September 22, 2021 | Emily Burden Rees
Americans have turned special attention in recent years to supporting small businesses, farmer's markets, and area artisans. It is undoubtedly in vogue to stop locally.
But what about “giving locally”? Big picture philanthropy aims at tackling expansive societal issues when focusing on the small picture can also be very powerful. Kristen Hermes at Philanthropy Daily writes, “Local charity might not attack ‘root problems,’ but it can solve problems in one person’s life—and to them, that feels like the whole world.” Philanthropy is about more than the metrics of measurable impact—it’s about the immeasurable impact of individuals.
Giving local and buying local offers similar benefits: investment in the community and human connection. Supporting a neighborhood soup kitchen and purchasing handmade soaps from the weekly farmer’s market both send dollars back into the community and rely upon face-to-face interactions that facilitate personal connections.
Donating to a nearby college or university is often overlooked by those seeking to make an impact in their own backyards.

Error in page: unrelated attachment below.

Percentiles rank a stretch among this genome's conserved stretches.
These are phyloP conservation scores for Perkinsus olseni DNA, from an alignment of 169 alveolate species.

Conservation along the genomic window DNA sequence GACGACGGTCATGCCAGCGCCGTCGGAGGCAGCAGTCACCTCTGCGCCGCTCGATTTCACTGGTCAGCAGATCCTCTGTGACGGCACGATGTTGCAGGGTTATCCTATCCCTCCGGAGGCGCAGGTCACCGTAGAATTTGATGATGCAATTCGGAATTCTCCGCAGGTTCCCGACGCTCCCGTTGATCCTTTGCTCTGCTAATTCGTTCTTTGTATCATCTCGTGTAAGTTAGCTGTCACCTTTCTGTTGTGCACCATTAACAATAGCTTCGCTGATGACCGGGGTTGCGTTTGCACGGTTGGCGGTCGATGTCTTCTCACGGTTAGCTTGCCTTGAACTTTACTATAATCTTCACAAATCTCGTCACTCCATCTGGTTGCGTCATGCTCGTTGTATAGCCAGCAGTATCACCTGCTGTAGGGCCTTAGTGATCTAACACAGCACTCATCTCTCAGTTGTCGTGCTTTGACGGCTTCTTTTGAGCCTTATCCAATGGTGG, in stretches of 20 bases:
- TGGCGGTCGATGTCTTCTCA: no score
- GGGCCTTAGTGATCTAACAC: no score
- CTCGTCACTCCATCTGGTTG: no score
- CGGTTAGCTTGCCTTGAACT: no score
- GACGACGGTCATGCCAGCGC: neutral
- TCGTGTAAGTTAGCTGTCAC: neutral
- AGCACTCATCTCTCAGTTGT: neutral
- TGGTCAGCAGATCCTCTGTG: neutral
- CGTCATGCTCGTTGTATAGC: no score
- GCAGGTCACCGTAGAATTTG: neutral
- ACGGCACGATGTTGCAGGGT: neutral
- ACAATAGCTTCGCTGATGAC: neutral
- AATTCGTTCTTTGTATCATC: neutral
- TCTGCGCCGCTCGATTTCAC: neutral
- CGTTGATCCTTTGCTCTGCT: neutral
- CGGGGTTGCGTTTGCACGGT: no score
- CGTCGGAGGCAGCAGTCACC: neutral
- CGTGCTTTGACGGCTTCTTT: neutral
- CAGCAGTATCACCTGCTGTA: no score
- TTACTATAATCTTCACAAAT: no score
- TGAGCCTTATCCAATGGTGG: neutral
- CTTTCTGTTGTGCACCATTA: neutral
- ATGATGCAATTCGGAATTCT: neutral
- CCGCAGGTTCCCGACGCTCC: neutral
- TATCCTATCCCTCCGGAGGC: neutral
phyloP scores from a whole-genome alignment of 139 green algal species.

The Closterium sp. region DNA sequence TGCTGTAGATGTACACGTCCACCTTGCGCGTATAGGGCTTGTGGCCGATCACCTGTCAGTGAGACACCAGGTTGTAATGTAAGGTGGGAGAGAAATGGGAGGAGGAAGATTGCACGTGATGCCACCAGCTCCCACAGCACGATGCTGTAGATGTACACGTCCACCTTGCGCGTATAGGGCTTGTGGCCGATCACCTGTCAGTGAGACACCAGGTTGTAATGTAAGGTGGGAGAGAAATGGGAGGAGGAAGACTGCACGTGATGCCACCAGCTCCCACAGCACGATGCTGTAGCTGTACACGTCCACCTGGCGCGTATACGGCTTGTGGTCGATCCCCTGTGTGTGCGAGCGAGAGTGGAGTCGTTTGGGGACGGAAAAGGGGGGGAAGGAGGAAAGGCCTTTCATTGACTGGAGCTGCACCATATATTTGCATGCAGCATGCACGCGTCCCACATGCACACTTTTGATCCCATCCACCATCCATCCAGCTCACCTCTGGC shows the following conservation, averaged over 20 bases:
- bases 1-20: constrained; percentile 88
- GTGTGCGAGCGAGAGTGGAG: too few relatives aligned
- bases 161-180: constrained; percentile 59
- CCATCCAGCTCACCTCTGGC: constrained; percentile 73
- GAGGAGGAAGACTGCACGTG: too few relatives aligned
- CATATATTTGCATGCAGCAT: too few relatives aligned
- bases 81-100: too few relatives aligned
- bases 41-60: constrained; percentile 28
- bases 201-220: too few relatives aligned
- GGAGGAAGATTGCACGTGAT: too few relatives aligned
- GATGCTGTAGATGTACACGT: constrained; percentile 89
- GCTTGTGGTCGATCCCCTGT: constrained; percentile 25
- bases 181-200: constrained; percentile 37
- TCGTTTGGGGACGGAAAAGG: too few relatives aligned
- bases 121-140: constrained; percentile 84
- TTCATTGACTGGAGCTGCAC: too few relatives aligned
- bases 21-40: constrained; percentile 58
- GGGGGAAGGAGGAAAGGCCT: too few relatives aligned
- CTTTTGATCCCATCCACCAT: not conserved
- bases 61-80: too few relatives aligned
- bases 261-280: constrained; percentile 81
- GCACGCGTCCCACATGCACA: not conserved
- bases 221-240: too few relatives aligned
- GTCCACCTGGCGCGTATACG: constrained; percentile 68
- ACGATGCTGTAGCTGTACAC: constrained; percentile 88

Philanthropists who choose to give to a local school have a unique opportunity to watch their gift come to life. For example, FAR recently worked with two donors who graduated from nationally prominent universities with large endowments. Instead of sending their gift all the way across the country to their alma maters, where only mega-donations stand out, these donors chose a regional university near their home. They developed personal relationships with faculty, one of whom proposed the idea of an endowed lecture series, the first gift of its kind to the school. The donors carefully structured their donation in order to start the lecture series during their lifetime. By regularly attending the events, they observe firsthand how their gift is making a difference.
Supporting a local college is also one of the best ways to promote the flourishing of the entire community, as colleges generate opportunities for young people, offer educational programs to the public, develop future civic leaders, and even provide jobs for community members. According to UnivStats, higher education employs 3.6 million people nationally. Donors at all levels help local colleges and universities employ not just professors, but also student employees, staff, groundskeepers, and construction crews.
By giving to local colleges and universities, donors can form human connections and observe the ripple effect of their gift throughout their entire community. Giving locally, like buying locally, can help Americans see the impact of their dollars in their own backyard and can contribute to building the successful communities that are the backbone of a strong, healthy democracy.